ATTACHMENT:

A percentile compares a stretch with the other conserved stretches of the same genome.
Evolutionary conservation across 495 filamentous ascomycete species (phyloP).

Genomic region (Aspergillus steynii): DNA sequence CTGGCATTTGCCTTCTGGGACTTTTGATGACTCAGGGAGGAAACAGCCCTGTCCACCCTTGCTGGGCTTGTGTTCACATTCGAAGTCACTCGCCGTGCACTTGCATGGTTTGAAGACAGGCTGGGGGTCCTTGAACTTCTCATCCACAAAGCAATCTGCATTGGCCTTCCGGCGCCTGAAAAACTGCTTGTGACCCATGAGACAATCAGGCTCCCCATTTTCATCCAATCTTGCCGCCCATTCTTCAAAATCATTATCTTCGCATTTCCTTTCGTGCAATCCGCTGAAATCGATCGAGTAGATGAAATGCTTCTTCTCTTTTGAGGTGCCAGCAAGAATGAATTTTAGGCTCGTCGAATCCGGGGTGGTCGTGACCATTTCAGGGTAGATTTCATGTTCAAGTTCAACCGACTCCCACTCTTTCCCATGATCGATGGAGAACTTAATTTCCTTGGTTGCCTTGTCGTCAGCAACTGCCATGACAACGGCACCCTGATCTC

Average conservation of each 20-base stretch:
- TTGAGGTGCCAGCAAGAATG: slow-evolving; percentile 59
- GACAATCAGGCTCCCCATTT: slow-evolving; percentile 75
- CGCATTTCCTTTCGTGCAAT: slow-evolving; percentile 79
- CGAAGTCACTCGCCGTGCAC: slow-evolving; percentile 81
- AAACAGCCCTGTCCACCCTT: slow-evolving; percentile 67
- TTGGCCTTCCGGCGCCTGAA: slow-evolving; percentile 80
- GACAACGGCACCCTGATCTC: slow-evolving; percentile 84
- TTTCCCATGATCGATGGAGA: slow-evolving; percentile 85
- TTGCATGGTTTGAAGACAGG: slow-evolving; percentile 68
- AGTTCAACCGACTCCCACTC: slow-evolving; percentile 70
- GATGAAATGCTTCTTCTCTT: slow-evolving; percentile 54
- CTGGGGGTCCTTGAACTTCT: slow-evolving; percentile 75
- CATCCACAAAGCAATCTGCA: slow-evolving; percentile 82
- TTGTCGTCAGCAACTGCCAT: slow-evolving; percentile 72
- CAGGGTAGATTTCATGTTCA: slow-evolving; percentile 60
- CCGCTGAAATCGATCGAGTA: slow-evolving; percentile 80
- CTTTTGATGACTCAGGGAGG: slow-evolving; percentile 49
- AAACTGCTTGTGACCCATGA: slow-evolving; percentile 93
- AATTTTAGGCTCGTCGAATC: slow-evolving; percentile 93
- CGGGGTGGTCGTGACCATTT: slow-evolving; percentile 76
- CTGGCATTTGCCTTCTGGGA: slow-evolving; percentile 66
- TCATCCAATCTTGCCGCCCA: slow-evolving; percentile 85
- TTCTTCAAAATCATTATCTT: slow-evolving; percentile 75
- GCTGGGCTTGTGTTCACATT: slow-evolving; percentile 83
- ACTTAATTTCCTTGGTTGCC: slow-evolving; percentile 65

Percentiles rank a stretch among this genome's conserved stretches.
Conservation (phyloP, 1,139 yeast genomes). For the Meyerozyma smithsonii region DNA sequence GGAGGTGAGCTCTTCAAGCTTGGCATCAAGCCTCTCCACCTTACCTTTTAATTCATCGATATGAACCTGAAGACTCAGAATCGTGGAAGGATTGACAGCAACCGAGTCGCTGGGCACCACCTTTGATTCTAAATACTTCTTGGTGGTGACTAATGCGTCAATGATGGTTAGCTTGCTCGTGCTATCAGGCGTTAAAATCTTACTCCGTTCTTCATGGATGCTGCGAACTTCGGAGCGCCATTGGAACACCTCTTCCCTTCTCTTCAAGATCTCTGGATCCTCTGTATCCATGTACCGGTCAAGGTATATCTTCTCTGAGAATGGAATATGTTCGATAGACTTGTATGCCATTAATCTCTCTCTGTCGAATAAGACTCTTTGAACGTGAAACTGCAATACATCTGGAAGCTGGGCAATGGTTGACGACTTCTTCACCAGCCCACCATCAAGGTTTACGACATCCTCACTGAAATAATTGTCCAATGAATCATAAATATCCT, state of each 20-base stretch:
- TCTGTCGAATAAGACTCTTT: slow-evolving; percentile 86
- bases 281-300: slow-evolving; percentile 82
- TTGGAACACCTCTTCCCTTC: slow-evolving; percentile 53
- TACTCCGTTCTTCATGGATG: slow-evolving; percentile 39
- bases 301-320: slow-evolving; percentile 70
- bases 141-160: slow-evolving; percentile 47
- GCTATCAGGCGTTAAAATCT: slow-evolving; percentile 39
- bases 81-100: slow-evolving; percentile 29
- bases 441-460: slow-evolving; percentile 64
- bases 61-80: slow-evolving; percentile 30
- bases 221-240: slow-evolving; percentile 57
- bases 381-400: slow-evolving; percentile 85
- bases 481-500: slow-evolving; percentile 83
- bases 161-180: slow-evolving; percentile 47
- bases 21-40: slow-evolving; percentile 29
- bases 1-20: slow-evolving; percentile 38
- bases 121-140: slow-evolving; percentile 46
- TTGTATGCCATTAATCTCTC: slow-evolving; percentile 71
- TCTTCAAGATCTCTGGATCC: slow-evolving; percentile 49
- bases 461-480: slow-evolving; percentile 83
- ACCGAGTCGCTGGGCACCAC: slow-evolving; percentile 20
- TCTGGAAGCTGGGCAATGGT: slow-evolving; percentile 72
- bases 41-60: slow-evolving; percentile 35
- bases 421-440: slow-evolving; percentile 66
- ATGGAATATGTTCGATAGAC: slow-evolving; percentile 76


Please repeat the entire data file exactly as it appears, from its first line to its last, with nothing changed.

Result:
A percentile compares a stretch with the other conserved stretches of the same genome.
Evolutionary conservation across 495 filamentous ascomycete species (phyloP).

Genomic region (Aspergillus steynii): DNA sequence CTGGCATTTGCCTTCTGGGACTTTTGATGACTCAGGGAGGAAACAGCCCTGTCCACCCTTGCTGGGCTTGTGTTCACATTCGAAGTCACTCGCCGTGCACTTGCATGGTTTGAAGACAGGCTGGGGGTCCTTGAACTTCTCATCCACAAAGCAATCTGCATTGGCCTTCCGGCGCCTGAAAAACTGCTTGTGACCCATGAGACAATCAGGCTCCCCATTTTCATCCAATCTTGCCGCCCATTCTTCAAAATCATTATCTTCGCATTTCCTTTCGTGCAATCCGCTGAAATCGATCGAGTAGATGAAATGCTTCTTCTCTTTTGAGGTGCCAGCAAGAATGAATTTTAGGCTCGTCGAATCCGGGGTGGTCGTGACCATTTCAGGGTAGATTTCATGTTCAAGTTCAACCGACTCCCACTCTTTCCCATGATCGATGGAGAACTTAATTTCCTTGGTTGCCTTGTCGTCAGCAACTGCCATGACAACGGCACCCTGATCTC

Average conservation of each 20-base stretch:
- TTGAGGTGCCAGCAAGAATG: slow-evolving; percentile 59
- GACAATCAGGCTCCCCATTT: slow-evolving; percentile 75
- CGCATTTCCTTTCGTGCAAT: slow-evolving; percentile 79
- CGAAGTCACTCGCCGTGCAC: slow-evolving; percentile 81
- AAACAGCCCTGTCCACCCTT: slow-evolving; percentile 67
- TTGGCCTTCCGGCGCCTGAA: slow-evolving; percentile 80
- GACAACGGCACCCTGATCTC: slow-evolving; percentile 84
- TTTCCCATGATCGATGGAGA: slow-evolving; percentile 85
- TTGCATGGTTTGAAGACAGG: slow-evolving; percentile 68
- AGTTCAACCGACTCCCACTC: slow-evolving; percentile 70
- GATGAAATGCTTCTTCTCTT: slow-evolving; percentile 54
- CTGGGGGTCCTTGAACTTCT: slow-evolving; percentile 75
- CATCCACAAAGCAATCTGCA: slow-evolving; percentile 82
- TTGTCGTCAGCAACTGCCAT: slow-evolving; percentile 72
- CAGGGTAGATTTCATGTTCA: slow-evolving; percentile 60
- CCGCTGAAATCGATCGAGTA: slow-evolving; percentile 80
- CTTTTGATGACTCAGGGAGG: slow-evolving; percentile 49
- AAACTGCTTGTGACCCATGA: slow-evolving; percentile 93
- AATTTTAGGCTCGTCGAATC: slow-evolving; percentile 93
- CGGGGTGGTCGTGACCATTT: slow-evolving; percentile 76
- CTGGCATTTGCCTTCTGGGA: slow-evolving; percentile 66
- TCATCCAATCTTGCCGCCCA: slow-evolving; percentile 85
- TTCTTCAAAATCATTATCTT: slow-evolving; percentile 75
- GCTGGGCTTGTGTTCACATT: slow-evolving; percentile 83
- ACTTAATTTCCTTGGTTGCC: slow-evolving; percentile 65

Percentiles rank a stretch among this genome's conserved stretches.
Conservation (phyloP, 1,139 yeast genomes). For the Meyerozyma smithsonii region DNA sequence GGAGGTGAGCTCTTCAAGCTTGGCATCAAGCCTCTCCACCTTACCTTTTAATTCATCGATATGAACCTGAAGACTCAGAATCGTGGAAGGATTGACAGCAACCGAGTCGCTGGGCACCACCTTTGATTCTAAATACTTCTTGGTGGTGACTAATGCGTCAATGATGGTTAGCTTGCTCGTGCTATCAGGCGTTAAAATCTTACTCCGTTCTTCATGGATGCTGCGAACTTCGGAGCGCCATTGGAACACCTCTTCCCTTCTCTTCAAGATCTCTGGATCCTCTGTATCCATGTACCGGTCAAGGTATATCTTCTCTGAGAATGGAATATGTTCGATAGACTTGTATGCCATTAATCTCTCTCTGTCGAATAAGACTCTTTGAACGTGAAACTGCAATACATCTGGAAGCTGGGCAATGGTTGACGACTTCTTCACCAGCCCACCATCAAGGTTTACGACATCCTCACTGAAATAATTGTCCAATGAATCATAAATATCCT, state of each 20-base stretch:
- TCTGTCGAATAAGACTCTTT: slow-evolving; percentile 86
- bases 281-300: slow-evolving; percentile 82
- TTGGAACACCTCTTCCCTTC: slow-evolving; percentile 53
- TACTCCGTTCTTCATGGATG: slow-evolving; percentile 39
- bases 301-320: slow-evolving; percentile 70
- bases 141-160: slow-evolving; percentile 47
- GCTATCAGGCGTTAAAATCT: slow-evolving; percentile 39
- bases 81-100: slow-evolving; percentile 29
- bases 441-460: slow-evolving; percentile 64
- bases 61-80: slow-evolving; percentile 30
- bases 221-240: slow-evolving; percentile 57
- bases 381-400: slow-evolving; percentile 85
- bases 481-500: slow-evolving; percentile 83
- bases 161-180: slow-evolving; percentile 47
- bases 21-40: slow-evolving; percentile 29
- bases 1-20: slow-evolving; percentile 38
- bases 121-140: slow-evolving; percentile 46
- TTGTATGCCATTAATCTCTC: slow-evolving; percentile 71
- TCTTCAAGATCTCTGGATCC: slow-evolving; percentile 49
- bases 461-480: slow-evolving; percentile 83
- ACCGAGTCGCTGGGCACCAC: slow-evolving; percentile 20
- TCTGGAAGCTGGGCAATGGT: slow-evolving; percentile 72
- bases 41-60: slow-evolving; percentile 35
- bases 421-440: slow-evolving; percentile 66
- ATGGAATATGTTCGATAGAC: slow-evolving; percentile 76